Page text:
By Mauro Barni, Department of Information Engineering and Mathematics, University of Siena, Italy, firstname.lastname@example.org | Benedetta Tondi, Department of Information Engineering and Mathematics, University of Siena, Italy, email@example.com
The present monograph focuses on the detection problem in adversarial setting. When framed in an adversarial setting, classical detection theory can not be applied any more, since, in order to make a correct decision, the presence of an adversary must be taken into account when designing the detector. In particular, the interplay between the Defender (), wishing to carry out the detection task, and the Attacker (), aiming at impeding it, must be investigated. The purpose of this monograph is to lay out the foundations of a general theory of adversarial detection, taking into account the impact that the presence of the adversary has on the design of the optimal detector. We do so by casting the adversarial detection problem into a game theoretical framework, which is then studied by relying on typical methods of information theory. As a final result, the theory allows to state the conditions under which both the false positive and false negative error probabilities tend to zero exponentially fast, and to relate the error exponents of the two kinds of errors to the distortion the attacker can introduce into the test sequence.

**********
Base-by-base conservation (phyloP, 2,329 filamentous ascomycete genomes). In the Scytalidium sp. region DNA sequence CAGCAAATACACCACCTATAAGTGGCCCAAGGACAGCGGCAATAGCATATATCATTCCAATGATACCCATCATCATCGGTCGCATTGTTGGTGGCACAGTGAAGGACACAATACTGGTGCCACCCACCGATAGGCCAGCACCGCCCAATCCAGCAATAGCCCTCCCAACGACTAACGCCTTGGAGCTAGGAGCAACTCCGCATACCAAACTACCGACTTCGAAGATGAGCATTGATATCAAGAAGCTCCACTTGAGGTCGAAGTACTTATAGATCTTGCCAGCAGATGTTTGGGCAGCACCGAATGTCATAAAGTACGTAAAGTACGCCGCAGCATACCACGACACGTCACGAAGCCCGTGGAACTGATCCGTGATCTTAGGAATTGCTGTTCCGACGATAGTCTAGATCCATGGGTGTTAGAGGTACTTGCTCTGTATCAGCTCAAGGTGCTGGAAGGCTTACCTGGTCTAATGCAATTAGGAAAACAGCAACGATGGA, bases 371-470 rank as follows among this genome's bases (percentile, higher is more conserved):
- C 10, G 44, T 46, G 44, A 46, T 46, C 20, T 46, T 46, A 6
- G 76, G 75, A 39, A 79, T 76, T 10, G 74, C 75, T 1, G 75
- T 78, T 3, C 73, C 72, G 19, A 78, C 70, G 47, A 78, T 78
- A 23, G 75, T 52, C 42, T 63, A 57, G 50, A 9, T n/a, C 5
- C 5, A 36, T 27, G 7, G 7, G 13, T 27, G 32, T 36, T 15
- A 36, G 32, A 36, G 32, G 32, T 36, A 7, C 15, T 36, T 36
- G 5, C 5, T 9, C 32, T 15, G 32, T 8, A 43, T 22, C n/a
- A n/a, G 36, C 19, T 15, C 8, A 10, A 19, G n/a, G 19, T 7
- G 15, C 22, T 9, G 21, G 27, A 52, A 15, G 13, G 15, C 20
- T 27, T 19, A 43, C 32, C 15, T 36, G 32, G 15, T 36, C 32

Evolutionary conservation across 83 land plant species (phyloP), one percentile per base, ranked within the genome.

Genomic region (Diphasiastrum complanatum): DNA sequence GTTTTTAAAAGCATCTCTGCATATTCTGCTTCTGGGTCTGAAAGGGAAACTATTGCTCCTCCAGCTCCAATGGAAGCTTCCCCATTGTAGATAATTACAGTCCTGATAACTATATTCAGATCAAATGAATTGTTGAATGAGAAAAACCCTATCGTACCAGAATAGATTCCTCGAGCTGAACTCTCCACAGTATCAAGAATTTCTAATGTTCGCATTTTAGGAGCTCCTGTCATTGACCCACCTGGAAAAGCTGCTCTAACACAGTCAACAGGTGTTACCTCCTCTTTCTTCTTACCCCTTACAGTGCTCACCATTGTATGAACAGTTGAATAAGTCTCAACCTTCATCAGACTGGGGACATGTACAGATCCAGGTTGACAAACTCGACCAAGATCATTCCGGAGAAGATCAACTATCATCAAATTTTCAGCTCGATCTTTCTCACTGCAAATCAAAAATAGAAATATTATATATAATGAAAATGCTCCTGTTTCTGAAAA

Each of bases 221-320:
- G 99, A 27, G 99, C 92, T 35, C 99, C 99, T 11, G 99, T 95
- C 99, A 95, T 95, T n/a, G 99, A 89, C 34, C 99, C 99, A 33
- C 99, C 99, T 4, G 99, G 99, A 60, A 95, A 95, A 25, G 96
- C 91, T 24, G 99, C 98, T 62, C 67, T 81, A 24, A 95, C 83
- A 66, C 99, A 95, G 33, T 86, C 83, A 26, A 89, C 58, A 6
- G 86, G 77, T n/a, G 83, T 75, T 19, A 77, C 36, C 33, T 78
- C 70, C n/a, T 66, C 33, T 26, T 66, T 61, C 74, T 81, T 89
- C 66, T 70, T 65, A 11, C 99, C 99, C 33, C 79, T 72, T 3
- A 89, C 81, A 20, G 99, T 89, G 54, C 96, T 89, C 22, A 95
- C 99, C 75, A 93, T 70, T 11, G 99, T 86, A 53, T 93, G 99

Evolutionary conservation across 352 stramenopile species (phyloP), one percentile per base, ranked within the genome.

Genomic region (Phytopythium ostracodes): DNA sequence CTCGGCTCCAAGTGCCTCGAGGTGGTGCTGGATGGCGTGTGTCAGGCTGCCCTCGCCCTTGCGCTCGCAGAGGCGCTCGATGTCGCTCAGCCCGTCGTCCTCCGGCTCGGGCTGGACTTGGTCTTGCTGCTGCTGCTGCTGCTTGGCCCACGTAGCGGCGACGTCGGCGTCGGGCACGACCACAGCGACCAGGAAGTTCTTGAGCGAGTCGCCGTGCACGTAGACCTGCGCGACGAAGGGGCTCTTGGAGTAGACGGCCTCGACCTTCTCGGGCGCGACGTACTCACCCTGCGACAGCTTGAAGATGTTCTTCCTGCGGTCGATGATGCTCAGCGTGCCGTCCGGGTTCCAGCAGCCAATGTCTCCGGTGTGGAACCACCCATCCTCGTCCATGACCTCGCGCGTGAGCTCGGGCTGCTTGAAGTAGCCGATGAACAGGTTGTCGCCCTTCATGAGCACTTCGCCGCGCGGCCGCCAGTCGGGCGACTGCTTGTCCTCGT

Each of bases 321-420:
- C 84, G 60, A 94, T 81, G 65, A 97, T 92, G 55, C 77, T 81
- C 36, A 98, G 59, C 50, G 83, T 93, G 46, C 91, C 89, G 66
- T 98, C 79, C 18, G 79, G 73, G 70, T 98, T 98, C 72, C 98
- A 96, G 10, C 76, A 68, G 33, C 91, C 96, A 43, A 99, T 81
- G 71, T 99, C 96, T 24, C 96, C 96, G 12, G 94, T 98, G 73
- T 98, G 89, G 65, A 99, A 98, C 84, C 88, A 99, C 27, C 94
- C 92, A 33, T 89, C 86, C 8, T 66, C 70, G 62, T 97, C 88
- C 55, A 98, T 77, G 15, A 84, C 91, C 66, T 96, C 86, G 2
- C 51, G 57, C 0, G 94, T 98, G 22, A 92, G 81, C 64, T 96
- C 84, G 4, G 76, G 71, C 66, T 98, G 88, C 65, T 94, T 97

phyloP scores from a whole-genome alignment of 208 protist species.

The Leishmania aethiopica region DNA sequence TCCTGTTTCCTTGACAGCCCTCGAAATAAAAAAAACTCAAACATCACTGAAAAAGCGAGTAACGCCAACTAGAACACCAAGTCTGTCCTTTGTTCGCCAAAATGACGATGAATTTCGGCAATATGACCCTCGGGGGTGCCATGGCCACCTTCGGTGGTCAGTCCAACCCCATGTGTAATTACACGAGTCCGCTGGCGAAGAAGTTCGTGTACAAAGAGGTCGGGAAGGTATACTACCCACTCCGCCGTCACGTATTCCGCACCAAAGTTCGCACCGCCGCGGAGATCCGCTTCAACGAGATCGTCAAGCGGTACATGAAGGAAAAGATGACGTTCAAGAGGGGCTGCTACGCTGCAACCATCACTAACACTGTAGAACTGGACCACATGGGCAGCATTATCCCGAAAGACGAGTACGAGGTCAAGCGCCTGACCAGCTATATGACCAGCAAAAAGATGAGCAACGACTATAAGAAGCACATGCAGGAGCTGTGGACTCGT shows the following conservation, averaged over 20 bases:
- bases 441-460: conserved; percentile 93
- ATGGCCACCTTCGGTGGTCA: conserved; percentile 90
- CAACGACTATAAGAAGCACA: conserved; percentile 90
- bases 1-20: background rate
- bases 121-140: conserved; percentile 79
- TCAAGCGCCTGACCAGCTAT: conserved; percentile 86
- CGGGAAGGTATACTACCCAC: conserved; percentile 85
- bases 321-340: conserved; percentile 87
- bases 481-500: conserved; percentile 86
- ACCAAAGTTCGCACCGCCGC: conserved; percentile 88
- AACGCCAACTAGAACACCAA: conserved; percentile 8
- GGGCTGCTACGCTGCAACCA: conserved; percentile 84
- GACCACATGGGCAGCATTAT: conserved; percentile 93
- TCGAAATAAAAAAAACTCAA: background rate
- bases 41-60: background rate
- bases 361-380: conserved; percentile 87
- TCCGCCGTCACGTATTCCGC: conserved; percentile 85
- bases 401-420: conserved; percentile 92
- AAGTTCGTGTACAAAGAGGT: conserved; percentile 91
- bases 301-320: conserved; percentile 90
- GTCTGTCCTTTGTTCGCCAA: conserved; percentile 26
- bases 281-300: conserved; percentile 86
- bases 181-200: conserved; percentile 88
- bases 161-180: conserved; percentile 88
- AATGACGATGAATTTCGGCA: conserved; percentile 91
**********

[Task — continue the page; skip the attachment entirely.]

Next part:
Binary detection is a ubiquitous problem in virtually all branches of science and technology. In many cases, binary detection must be carried out in a setting wherein the presence of an adversary aiming at inducing a wrong decision cannot be ruled out. Applications include network monitoring, spam filtering, multimedia forensics, video surveillance and biometric authentication to name but a few. In these cases, the attack is carried out at the time of testing. With the advent of widespread machine learning tools, the attacker can act during the learning phase, making it harder to detect. The main idea behind adversarial detection theory is to cast the detection problem into a game-theoretic framework. This allows the goals and the actions available to the two contenders to be rigorously defined.
In this monograph, the authors address several variants of a general adversarial binary detection problem, depending on the knowledge available to the Defender and the Attacker of the statistical characterization of a system. They lead the reader through the considerations and solutions under two hypotheses, using a framework that can be adopted in many applications.
This monograph, aimed at students, researchers and practitioners working in the application areas who want an accessible introduction to the theory behind Adversarial Binary Detection and the possible solutions to their particular problem.